by Richard Hart
The Northern reaches of Europe have recently seen some impressive new acts emerge. Icelandic ambient act “Sigur Ros” have become every advertiser’s favourite band, despite their lack of lyrics. There was also Norwegian act Royksopp whose pop hits have helped them develop a wide following.
Danish trio “Giana Factory” release their new album “Save the Youth” to a wider audience this year. Three young Danish women comprise the band: Loui Foo (vocals and drum pads) Lisbet Fritze (guitar) and Sofie Johanne (synth, bass) have crafted a dark, moody and sensual album that should be a must have for lovers of female vocalists and electronica.
Evoking a smokey, late nineties feel, “Save the Youth” is a beautifully composed album with dark, rich themes and a strong beat. Whilst you couldn’t readily describe it as dance music, it’s clearly electronica and at times harks to bands like “Air”, “Boards of Canada” and “Joe Beats”.
Lyrically the album is quite raw in places, dealing with dark themes like broken relationships, destructive love and drugs. At times the lyrics are woven tightly and then suddenly descend into near incoherence. This is clearest in the moody “Dirty Snow”.
The opening track “Mexican” is a gloomy, slow burning track that reminded me of the “Twin Peaks” soundtrack with a low humming background woven around a haunting lyrical track. It’s a very moody and downbeat way for the album to begin. Twinges of Spanish guitar wave through the dark landscape but the lyrics are dripping in darkness.
Things get a bit more upbeat and up-tempo with the second track “Rainbow Girl”. Much more poppy and a little less gloomy, “Rainbow Girl” bounces along with the same humming background as the last track but a faster beat. The lyrics are much more mainstream in this song, one could almost call it mainstream.
The lyrically complex “Pixelated Truth” floats in next, weaving together downbeat lyrics and an upbeat set mixture of beats. Ambient backgrounds and a gentle drum beat thread together to create a track that wouldn’t be out of place at a moody club scene.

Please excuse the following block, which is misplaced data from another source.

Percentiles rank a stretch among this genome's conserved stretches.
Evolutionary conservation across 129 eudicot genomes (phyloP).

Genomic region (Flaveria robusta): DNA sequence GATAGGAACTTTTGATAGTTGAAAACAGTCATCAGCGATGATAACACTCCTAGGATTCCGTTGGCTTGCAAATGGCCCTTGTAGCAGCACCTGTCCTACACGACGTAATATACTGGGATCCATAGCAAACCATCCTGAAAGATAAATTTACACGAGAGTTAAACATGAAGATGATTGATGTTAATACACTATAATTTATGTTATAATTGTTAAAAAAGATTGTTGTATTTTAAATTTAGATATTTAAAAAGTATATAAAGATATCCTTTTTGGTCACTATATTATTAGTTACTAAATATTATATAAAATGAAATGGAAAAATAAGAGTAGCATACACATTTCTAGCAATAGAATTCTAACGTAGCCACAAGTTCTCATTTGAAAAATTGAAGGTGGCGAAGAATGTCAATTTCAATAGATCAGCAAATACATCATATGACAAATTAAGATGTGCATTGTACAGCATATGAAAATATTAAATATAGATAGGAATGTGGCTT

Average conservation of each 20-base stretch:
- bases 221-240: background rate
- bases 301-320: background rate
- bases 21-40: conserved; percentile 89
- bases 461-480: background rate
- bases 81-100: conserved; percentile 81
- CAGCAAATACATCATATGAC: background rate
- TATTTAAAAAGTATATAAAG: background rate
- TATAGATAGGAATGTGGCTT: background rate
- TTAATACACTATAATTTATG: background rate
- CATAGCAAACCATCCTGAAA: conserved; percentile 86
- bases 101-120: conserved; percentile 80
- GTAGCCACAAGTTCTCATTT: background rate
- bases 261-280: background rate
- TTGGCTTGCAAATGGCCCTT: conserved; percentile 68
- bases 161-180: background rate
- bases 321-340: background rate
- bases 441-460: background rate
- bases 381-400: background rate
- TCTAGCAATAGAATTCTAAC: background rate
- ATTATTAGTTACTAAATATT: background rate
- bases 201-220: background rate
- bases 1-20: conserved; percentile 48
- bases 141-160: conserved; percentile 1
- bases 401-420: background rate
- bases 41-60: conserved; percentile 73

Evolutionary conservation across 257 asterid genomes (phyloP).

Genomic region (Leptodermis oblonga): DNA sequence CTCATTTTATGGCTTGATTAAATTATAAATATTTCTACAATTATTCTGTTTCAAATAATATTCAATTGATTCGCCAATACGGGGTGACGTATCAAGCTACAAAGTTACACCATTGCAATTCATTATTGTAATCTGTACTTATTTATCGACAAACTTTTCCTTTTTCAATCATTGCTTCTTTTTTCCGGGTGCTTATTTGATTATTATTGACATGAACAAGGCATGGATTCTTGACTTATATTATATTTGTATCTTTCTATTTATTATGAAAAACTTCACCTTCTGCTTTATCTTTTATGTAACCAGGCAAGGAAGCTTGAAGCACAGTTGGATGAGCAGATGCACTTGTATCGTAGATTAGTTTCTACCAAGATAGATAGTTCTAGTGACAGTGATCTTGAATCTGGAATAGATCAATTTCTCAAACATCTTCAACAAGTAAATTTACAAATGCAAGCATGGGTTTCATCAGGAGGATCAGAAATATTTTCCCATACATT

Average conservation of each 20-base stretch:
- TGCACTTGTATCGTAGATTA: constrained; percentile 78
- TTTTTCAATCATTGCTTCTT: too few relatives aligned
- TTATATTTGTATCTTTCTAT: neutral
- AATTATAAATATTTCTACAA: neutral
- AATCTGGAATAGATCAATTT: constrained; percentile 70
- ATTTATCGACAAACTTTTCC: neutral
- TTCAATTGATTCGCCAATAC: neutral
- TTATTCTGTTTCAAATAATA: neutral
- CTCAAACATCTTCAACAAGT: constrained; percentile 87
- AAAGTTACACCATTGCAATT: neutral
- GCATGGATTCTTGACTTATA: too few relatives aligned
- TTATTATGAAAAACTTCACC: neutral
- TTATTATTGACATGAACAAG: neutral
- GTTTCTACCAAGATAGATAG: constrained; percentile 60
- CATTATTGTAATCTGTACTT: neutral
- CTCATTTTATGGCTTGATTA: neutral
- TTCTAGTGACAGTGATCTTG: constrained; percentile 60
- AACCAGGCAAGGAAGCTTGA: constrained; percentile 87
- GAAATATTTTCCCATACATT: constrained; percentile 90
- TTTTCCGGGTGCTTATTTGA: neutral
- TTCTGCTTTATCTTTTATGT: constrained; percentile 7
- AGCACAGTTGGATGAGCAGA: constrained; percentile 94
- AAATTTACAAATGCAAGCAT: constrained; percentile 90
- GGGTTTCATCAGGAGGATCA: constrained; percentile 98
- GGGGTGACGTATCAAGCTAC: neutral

The complicated and divisive “Dirty Snow” is a hard piece of write about. The lyrics are dark, haunted and confusing whilst the actual music is a glitteringly dark piece that is full of menace. This track reminded me a little bit of Massive Attack and “Risingson”
Then the album takes a melodic upturn with the gentle and elegant song “Mountain”. Evoking the excellent “School of Seven Bells” and sounding just the smallest bit like “Cocteau Twins”, Mountain floats along like a gentle clear stream. It’s still got the same tense weaving background but this is a much needed upturn in this dark album.
Poppy and synthed out, next up is “Joy and Deception”. A gloriously weaving song that would be well placed chilling out post-club or on a Sunday morning, its lyrics are beautifully and haunting. The sound is very ambient here, a shimmering background which is thrown into relief by an almost cheery eighties style synth beat.
It only seems fair that an album as downbeat as this would feature a song called “Darkness”. Featuring the shimmering background sounds of the album and more zany eighties style synth, “Darkness” picking up speed and building up a menacing tension, before paying off in a burst of sound at the end. There’s no storm with this thunder but the song does burn quite nicely.
The downbeat “Slyphid Dies” arrives next. The lyrics are delivered with a bit more of an upbeat tone and the song seems suffused with a sort of melancholy. It’s pace just keeps picking up but once again it never quite reaches a huge crescendo.
The fast beats of “Dive” arrive next with a song that, at a loud enough volume, would do well at a club. Sounding like a fusion of Beth Orton and nineties synth, “Dive” is a haunting and rather beautiful piece of music that wouldn’t have been out of place produced by William Orbit.
The beautiful and glowing “Change of Heart” arrives next. The best track on the album features a shimmering background, tense beats in the foreground and lush, growling lyrics where Loui reminds you ‘Baby, this love affair has no rules.’
Change of Heart is a beautiful song that closes out the album on a thoughtful tone, nicely encapsulating the feel of the whole album. Giana Factory don’t deliver lightning, more a glowing storm of light. There is thunder, a distant rumble but this is no flash in the pan.
The album has a worldwide release in the Spring and there is also a deluxe version available, featuring a bonus disc with extra songs, unreleased demos and remixes. This is well worth a listen and the remix of “Change of Heart” is very good.
As a trio these girls have produced a great album and I’d recommend anyone who likes ambient music, female vocalists or gentle dance music to check it out. Equally fans of acts like “Sigur Ros”, “Massive Attack” or “Portishead” would probably like this.
Giana Factory have truly bottled the lightning here.